(Plotkin, pp.10-11)

Having thus culled the philosophical literature - although retaining a surpassing fondness for careful argumentation and clear definitions/explanations - Plotkin then introduces his readers to the various abstract versions of Darwinian logic which will be crucial to the upcoming argument. Firstly, however, he also disposes of non-Darwinian evolution, by explaining that - logically - the set of possible explanations is already full...and, that all the evidence so far supports Darwin rather than Lamarck in those areas where we have some real understanding and that, contra much pessimistic verbiage, this is undoubtedly a very good thing indeed:


“At an abstract level of description, Darwinian theory and Lamarckian theory offer the only two forms of evolution that have ever been presented. All else derives from these fundamental types. Darwin’s was a selectionist theory of evolution, whereas Lamarck’s was instructionist.... In terms of mechanisms, what Lamarckian evolution requires is a highly malleable substrate that can be modified by the environment and then transmitted to offspring - hence the inheritance of acquired characteristics. Darwinian evolution is driven by mechanisms that generate great diversity of characteristics, by some means of selecting between them and then by a device for propagating the selected variants to offspring.”
(Plotkin, pp.32-3)

“Put crudely, in the case of instruction the environment rules; in the case of selection, internal or organismic states lead.... [And, furthermore,] while selection can mimic instruction, the reverse is never true. Instructional processes can never lead to creativity. Instructional intelligence comprises only what has been actually experienced. To go beyond experience requires the generation of something from inside the knower, and only an intelligence driven by selectional machinery can do that. Indeed, according to D.T. Campbell, the father of modern evolutionary epistemology, selectional processes are required for the acquisition of any truly new knowledge about the world: ‘In going beyond what is already known, one cannot but go blindly.’”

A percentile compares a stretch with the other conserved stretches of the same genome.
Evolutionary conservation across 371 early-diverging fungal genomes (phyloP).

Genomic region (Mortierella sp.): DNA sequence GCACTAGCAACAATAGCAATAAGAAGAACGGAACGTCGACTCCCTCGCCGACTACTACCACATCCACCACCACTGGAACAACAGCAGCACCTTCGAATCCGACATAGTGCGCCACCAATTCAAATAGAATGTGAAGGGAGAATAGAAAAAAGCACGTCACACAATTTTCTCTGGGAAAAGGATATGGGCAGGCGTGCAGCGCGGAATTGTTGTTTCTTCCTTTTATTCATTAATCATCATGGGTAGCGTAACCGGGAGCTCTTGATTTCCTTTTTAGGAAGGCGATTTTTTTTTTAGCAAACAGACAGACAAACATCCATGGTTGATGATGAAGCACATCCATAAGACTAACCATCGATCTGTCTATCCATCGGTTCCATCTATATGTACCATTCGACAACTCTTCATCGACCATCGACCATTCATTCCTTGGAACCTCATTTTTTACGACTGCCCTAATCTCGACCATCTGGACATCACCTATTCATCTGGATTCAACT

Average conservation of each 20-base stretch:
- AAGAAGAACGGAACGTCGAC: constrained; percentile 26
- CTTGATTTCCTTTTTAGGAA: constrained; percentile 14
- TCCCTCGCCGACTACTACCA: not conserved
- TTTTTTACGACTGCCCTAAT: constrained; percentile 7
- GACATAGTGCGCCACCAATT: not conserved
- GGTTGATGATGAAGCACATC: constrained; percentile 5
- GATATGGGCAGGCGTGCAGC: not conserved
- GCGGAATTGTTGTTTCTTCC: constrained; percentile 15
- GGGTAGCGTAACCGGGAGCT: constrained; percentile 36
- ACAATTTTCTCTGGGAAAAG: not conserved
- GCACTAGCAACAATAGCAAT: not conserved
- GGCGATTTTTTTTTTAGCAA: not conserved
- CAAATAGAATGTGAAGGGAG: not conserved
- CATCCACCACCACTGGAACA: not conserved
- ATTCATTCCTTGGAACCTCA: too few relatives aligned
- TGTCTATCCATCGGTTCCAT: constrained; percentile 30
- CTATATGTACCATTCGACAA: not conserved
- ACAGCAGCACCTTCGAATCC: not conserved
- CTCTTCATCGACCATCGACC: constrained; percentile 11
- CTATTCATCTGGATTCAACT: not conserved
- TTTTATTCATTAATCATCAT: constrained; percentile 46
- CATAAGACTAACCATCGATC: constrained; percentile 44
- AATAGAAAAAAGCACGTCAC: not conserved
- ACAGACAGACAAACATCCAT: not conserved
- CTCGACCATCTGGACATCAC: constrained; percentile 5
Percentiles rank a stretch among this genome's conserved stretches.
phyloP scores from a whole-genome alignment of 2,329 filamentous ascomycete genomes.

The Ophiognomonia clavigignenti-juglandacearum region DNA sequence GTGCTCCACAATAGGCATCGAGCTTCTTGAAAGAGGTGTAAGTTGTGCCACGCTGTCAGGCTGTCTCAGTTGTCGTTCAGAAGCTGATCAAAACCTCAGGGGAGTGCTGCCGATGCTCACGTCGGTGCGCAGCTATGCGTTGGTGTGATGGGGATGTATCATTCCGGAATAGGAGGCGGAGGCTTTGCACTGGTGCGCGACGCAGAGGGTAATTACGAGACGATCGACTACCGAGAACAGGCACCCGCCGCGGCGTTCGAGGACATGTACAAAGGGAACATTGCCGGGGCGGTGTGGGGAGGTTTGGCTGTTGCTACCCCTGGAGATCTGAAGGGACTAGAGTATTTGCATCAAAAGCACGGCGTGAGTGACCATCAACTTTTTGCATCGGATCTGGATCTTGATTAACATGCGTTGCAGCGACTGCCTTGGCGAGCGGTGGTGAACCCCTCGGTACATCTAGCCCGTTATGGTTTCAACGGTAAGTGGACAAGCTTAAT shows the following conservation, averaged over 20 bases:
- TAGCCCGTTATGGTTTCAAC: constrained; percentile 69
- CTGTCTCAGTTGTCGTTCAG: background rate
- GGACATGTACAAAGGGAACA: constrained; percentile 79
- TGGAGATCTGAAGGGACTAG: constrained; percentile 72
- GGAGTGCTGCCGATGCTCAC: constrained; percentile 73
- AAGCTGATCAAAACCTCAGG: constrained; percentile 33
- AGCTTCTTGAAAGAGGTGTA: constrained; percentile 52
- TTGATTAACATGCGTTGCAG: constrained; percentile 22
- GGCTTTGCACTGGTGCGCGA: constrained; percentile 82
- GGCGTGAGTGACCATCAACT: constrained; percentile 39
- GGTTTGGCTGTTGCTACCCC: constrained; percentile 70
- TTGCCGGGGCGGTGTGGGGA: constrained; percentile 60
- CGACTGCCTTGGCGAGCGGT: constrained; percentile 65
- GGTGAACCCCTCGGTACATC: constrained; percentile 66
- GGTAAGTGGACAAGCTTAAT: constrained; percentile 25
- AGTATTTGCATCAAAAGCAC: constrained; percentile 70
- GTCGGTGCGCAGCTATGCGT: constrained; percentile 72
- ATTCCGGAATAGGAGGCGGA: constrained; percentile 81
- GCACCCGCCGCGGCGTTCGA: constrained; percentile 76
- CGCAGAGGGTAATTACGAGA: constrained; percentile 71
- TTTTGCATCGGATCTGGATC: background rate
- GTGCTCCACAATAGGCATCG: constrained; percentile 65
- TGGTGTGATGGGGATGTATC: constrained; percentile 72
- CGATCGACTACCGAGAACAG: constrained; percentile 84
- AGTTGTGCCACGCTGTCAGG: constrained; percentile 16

(Plotkin, pp.166-72)

However, once we have been properly introduced to evolutionary processes, it is their inherent logic - and minimum embodiment requirements - which are of most relevance here. This is quite abstract territory for a work aimed at a general readership, but Plotkin handles the issues with his usual clarity:


“In a classic article on evolutionary theory published over twenty years ago, the American biologist R.C. Lewontin described Darwin’s theory as comprising three [abstract] principles...[which Donald Campbell later] labelled collectively a ‘blind-variation-selective-retention process’. Although there is some mismatch with Lewontin’s three principles, the three essential ingredients of Campbell’s overall process are similar to those of Lewontin. These are ‘mechanisms for inducing variation’ (Lewontin’s phenotypic variation); a ‘consistent selection process’ (this is a combination of Lewontin’s differential fitness and its heritability); and ‘mechanism for preserving and/or propagating the selected variants’ (Lewontin’s principle that fitness be heritable). There is also a more economic, and for some purposes more convenient, way of stating [this]...which goes by the name of a ‘g-t-r heuristic’ (g-t-r standing for generate-test-regenerate).... It is in the universal processes of variation, differential fitness and heritability, transmission of selected variants and their combination with new variants that we have ‘universal Darwinism’.... So the next question is, given these general principles of evolution, what is it in nature that we would like to put our fingers on and measure? What is it that provides the causal mechanisms for these principles? What are the significant units of evolution?”
(Plotkin, pp.82-6)

And here, again, we find an abstract approach - generated, in different forms, by Waddington, Dawkins & Hull - which sets out the minimum range of necessary entities required to generate a g-t-r heuristic...which, following Hull’s formulation, is summarised as follows:


“If entities that can make copies of themselves (replicators) are propagated in space and conserved in time because of the differential extinction and proliferation of interactors, these will in turn lead to historical change in lineages, and evolution will have occurred.”
(Plotkin, p.97)